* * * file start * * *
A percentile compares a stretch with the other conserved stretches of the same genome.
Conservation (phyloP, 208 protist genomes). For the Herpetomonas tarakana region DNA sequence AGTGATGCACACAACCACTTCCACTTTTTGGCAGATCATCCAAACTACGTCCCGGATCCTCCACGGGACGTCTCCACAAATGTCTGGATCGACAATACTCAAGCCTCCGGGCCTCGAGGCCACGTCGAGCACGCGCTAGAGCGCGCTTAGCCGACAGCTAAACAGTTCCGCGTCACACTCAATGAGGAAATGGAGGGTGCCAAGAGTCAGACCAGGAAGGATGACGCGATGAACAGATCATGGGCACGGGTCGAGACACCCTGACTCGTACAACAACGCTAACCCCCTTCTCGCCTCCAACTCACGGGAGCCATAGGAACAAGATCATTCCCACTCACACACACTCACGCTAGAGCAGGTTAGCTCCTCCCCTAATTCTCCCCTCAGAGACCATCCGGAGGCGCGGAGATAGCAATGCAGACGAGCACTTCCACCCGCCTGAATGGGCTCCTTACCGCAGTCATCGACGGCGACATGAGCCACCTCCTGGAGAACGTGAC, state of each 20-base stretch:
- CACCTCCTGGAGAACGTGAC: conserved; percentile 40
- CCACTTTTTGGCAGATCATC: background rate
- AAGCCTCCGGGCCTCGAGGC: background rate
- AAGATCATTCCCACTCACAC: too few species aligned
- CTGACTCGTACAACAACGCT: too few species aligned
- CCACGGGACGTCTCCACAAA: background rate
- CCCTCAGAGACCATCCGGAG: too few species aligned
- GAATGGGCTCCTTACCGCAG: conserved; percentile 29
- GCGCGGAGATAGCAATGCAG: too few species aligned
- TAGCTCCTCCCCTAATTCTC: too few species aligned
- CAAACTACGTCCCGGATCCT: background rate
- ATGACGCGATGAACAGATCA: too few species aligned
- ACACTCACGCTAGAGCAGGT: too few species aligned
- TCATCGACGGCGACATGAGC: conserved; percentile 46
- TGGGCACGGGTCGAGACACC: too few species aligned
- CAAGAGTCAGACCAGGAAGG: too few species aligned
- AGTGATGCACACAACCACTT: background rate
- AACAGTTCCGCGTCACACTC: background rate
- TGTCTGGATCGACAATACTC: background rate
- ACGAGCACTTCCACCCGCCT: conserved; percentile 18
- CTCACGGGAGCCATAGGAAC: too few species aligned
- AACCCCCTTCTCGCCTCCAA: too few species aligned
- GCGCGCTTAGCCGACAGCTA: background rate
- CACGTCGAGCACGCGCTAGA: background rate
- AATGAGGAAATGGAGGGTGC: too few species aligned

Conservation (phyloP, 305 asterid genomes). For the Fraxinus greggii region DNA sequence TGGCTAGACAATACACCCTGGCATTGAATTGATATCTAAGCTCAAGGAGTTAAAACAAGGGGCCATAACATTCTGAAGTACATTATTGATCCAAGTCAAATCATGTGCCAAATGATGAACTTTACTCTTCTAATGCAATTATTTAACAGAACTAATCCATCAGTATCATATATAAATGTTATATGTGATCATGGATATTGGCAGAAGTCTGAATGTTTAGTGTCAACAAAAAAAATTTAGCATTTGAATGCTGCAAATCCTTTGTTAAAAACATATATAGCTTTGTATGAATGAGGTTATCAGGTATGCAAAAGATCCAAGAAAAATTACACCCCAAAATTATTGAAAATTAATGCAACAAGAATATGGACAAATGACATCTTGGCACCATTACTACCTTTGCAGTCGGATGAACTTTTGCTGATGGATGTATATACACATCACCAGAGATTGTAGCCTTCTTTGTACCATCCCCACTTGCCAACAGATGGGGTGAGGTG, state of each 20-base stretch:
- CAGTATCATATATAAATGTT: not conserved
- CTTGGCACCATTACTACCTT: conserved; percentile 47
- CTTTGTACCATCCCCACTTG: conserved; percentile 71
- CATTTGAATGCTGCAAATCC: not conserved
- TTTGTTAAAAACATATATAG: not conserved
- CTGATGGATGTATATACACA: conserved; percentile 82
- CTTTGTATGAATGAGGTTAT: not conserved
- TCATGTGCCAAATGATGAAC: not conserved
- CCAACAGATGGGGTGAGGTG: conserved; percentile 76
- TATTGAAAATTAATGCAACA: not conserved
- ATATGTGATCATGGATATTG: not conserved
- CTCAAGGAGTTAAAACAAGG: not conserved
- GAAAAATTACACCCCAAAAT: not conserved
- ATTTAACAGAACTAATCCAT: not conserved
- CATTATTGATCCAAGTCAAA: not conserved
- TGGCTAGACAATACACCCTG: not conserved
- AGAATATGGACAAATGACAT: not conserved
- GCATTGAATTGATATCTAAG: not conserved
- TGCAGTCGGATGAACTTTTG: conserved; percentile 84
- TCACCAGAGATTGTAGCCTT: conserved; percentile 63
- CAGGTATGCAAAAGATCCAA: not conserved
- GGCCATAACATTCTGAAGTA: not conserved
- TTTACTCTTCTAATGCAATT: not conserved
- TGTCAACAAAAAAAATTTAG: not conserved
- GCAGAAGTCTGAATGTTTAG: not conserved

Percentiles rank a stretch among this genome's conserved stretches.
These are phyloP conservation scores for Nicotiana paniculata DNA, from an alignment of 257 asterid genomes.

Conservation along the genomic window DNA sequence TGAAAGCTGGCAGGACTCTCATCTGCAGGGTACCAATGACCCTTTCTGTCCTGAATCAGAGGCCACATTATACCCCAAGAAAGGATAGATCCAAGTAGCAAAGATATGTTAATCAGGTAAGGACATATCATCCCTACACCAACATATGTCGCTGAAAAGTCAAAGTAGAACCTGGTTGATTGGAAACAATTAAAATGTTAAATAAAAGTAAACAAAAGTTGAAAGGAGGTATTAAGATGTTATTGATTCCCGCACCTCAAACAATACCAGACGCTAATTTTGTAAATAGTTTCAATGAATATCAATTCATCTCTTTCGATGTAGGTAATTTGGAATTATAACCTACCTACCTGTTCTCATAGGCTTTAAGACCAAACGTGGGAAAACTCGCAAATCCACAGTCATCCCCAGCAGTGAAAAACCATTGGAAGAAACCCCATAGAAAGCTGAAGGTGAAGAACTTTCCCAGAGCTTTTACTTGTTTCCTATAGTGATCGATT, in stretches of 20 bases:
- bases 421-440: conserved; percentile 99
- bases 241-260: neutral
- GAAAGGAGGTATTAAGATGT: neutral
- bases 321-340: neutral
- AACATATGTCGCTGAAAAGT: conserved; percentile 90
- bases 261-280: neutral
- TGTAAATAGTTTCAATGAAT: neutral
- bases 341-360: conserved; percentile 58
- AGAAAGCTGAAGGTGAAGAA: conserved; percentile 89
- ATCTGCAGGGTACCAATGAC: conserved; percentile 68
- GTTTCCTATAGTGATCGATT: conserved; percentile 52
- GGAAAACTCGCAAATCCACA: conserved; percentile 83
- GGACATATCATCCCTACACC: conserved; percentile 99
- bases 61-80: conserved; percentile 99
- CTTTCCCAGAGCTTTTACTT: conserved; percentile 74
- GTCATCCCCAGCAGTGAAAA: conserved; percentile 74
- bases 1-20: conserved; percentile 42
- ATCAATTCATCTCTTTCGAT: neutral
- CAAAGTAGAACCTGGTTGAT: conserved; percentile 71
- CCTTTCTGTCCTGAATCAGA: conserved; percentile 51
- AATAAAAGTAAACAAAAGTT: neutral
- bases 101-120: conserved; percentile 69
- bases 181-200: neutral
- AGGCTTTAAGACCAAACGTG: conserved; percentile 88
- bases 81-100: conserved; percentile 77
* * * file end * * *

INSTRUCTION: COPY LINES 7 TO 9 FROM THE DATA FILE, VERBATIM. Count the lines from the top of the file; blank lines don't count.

- CTGACTCGTACAACAACGCT: too few species aligned
- CCACGGGACGTCTCCACAAA: background rate
- CCCTCAGAGACCATCCGGAG: too few species aligned